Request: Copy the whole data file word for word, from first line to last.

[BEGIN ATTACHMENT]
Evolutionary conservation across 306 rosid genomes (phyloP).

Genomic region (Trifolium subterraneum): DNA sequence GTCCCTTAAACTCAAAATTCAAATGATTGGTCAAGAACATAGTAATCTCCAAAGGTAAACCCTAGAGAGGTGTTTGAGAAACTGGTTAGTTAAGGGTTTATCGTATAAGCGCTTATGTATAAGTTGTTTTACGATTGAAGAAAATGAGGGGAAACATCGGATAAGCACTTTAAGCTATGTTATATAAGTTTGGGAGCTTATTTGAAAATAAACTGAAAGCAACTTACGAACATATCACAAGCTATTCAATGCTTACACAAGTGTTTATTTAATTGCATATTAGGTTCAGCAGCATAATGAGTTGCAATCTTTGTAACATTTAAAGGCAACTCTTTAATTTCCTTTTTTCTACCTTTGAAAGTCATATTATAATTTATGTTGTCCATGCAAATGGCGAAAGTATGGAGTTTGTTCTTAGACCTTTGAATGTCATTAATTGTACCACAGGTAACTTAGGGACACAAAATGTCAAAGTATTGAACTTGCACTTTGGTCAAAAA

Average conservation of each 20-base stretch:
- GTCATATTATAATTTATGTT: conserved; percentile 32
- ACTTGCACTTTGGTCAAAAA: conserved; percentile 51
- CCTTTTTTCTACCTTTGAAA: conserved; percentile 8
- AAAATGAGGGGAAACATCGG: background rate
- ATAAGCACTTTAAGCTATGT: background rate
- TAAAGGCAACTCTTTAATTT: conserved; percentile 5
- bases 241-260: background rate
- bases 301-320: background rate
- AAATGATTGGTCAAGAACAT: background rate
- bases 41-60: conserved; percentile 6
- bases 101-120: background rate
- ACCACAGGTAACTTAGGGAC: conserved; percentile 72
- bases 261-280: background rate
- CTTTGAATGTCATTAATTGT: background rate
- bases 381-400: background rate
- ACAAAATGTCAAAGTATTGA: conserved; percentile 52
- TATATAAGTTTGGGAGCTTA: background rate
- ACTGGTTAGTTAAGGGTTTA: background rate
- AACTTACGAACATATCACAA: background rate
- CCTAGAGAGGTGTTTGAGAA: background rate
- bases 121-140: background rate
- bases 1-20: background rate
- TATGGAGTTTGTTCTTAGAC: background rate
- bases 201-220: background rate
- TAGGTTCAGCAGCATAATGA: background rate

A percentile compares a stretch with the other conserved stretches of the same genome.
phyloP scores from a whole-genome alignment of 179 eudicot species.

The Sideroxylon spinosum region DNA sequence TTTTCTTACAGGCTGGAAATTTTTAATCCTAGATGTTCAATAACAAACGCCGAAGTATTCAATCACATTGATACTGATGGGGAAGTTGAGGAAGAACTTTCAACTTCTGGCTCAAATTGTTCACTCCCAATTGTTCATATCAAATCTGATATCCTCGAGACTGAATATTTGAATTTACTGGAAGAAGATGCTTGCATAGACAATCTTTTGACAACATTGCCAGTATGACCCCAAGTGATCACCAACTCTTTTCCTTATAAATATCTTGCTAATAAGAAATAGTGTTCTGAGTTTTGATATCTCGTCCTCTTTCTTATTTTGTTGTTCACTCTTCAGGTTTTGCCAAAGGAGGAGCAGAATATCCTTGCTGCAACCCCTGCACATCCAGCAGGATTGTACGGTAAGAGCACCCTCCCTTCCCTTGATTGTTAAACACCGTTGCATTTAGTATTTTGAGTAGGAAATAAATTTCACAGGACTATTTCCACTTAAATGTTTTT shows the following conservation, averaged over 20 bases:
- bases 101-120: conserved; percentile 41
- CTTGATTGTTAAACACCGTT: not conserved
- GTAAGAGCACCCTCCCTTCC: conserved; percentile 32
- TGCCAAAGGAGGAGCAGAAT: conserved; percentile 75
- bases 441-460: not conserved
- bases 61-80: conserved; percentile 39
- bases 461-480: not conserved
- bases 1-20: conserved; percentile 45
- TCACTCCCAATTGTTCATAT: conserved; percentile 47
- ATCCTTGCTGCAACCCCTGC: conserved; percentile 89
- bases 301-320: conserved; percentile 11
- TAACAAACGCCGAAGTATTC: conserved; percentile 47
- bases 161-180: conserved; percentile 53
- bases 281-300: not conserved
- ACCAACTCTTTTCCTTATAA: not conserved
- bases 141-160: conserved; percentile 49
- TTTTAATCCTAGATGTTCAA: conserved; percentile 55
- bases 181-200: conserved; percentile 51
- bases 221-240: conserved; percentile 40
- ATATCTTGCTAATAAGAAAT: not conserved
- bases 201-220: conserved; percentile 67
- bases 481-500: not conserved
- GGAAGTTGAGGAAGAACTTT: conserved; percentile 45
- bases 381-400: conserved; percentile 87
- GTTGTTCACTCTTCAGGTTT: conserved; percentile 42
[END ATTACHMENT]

Evolutionary conservation across 306 rosid genomes (phyloP).

Genomic region (Trifolium subterraneum): DNA sequence GTCCCTTAAACTCAAAATTCAAATGATTGGTCAAGAACATAGTAATCTCCAAAGGTAAACCCTAGAGAGGTGTTTGAGAAACTGGTTAGTTAAGGGTTTATCGTATAAGCGCTTATGTATAAGTTGTTTTACGATTGAAGAAAATGAGGGGAAACATCGGATAAGCACTTTAAGCTATGTTATATAAGTTTGGGAGCTTATTTGAAAATAAACTGAAAGCAACTTACGAACATATCACAAGCTATTCAATGCTTACACAAGTGTTTATTTAATTGCATATTAGGTTCAGCAGCATAATGAGTTGCAATCTTTGTAACATTTAAAGGCAACTCTTTAATTTCCTTTTTTCTACCTTTGAAAGTCATATTATAATTTATGTTGTCCATGCAAATGGCGAAAGTATGGAGTTTGTTCTTAGACCTTTGAATGTCATTAATTGTACCACAGGTAACTTAGGGACACAAAATGTCAAAGTATTGAACTTGCACTTTGGTCAAAAA

Average conservation of each 20-base stretch:
- GTCATATTATAATTTATGTT: conserved; percentile 32
- ACTTGCACTTTGGTCAAAAA: conserved; percentile 51
- CCTTTTTTCTACCTTTGAAA: conserved; percentile 8
- AAAATGAGGGGAAACATCGG: background rate
- ATAAGCACTTTAAGCTATGT: background rate
- TAAAGGCAACTCTTTAATTT: conserved; percentile 5
- bases 241-260: background rate
- bases 301-320: background rate
- AAATGATTGGTCAAGAACAT: background rate
- bases 41-60: conserved; percentile 6
- bases 101-120: background rate
- ACCACAGGTAACTTAGGGAC: conserved; percentile 72
- bases 261-280: background rate
- CTTTGAATGTCATTAATTGT: background rate
- bases 381-400: background rate
- ACAAAATGTCAAAGTATTGA: conserved; percentile 52
- TATATAAGTTTGGGAGCTTA: background rate
- ACTGGTTAGTTAAGGGTTTA: background rate
- AACTTACGAACATATCACAA: background rate
- CCTAGAGAGGTGTTTGAGAA: background rate
- bases 121-140: background rate
- bases 1-20: background rate
- TATGGAGTTTGTTCTTAGAC: background rate
- bases 201-220: background rate
- TAGGTTCAGCAGCATAATGA: background rate

A percentile compares a stretch with the other conserved stretches of the same genome.
phyloP scores from a whole-genome alignment of 179 eudicot species.

The Sideroxylon spinosum region DNA sequence TTTTCTTACAGGCTGGAAATTTTTAATCCTAGATGTTCAATAACAAACGCCGAAGTATTCAATCACATTGATACTGATGGGGAAGTTGAGGAAGAACTTTCAACTTCTGGCTCAAATTGTTCACTCCCAATTGTTCATATCAAATCTGATATCCTCGAGACTGAATATTTGAATTTACTGGAAGAAGATGCTTGCATAGACAATCTTTTGACAACATTGCCAGTATGACCCCAAGTGATCACCAACTCTTTTCCTTATAAATATCTTGCTAATAAGAAATAGTGTTCTGAGTTTTGATATCTCGTCCTCTTTCTTATTTTGTTGTTCACTCTTCAGGTTTTGCCAAAGGAGGAGCAGAATATCCTTGCTGCAACCCCTGCACATCCAGCAGGATTGTACGGTAAGAGCACCCTCCCTTCCCTTGATTGTTAAACACCGTTGCATTTAGTATTTTGAGTAGGAAATAAATTTCACAGGACTATTTCCACTTAAATGTTTTT shows the following conservation, averaged over 20 bases:
- bases 101-120: conserved; percentile 41
- CTTGATTGTTAAACACCGTT: not conserved
- GTAAGAGCACCCTCCCTTCC: conserved; percentile 32
- TGCCAAAGGAGGAGCAGAAT: conserved; percentile 75
- bases 441-460: not conserved
- bases 61-80: conserved; percentile 39
- bases 461-480: not conserved
- bases 1-20: conserved; percentile 45
- TCACTCCCAATTGTTCATAT: conserved; percentile 47
- ATCCTTGCTGCAACCCCTGC: conserved; percentile 89
- bases 301-320: conserved; percentile 11
- TAACAAACGCCGAAGTATTC: conserved; percentile 47
- bases 161-180: conserved; percentile 53
- bases 281-300: not conserved
- ACCAACTCTTTTCCTTATAA: not conserved
- bases 141-160: conserved; percentile 49
- TTTTAATCCTAGATGTTCAA: conserved; percentile 55
- bases 181-200: conserved; percentile 51
- bases 221-240: conserved; percentile 40
- ATATCTTGCTAATAAGAAAT: not conserved
- bases 201-220: conserved; percentile 67
- bases 481-500: not conserved
- GGAAGTTGAGGAAGAACTTT: conserved; percentile 45
- bases 381-400: conserved; percentile 87
- GTTGTTCACTCTTCAGGTTT: conserved; percentile 42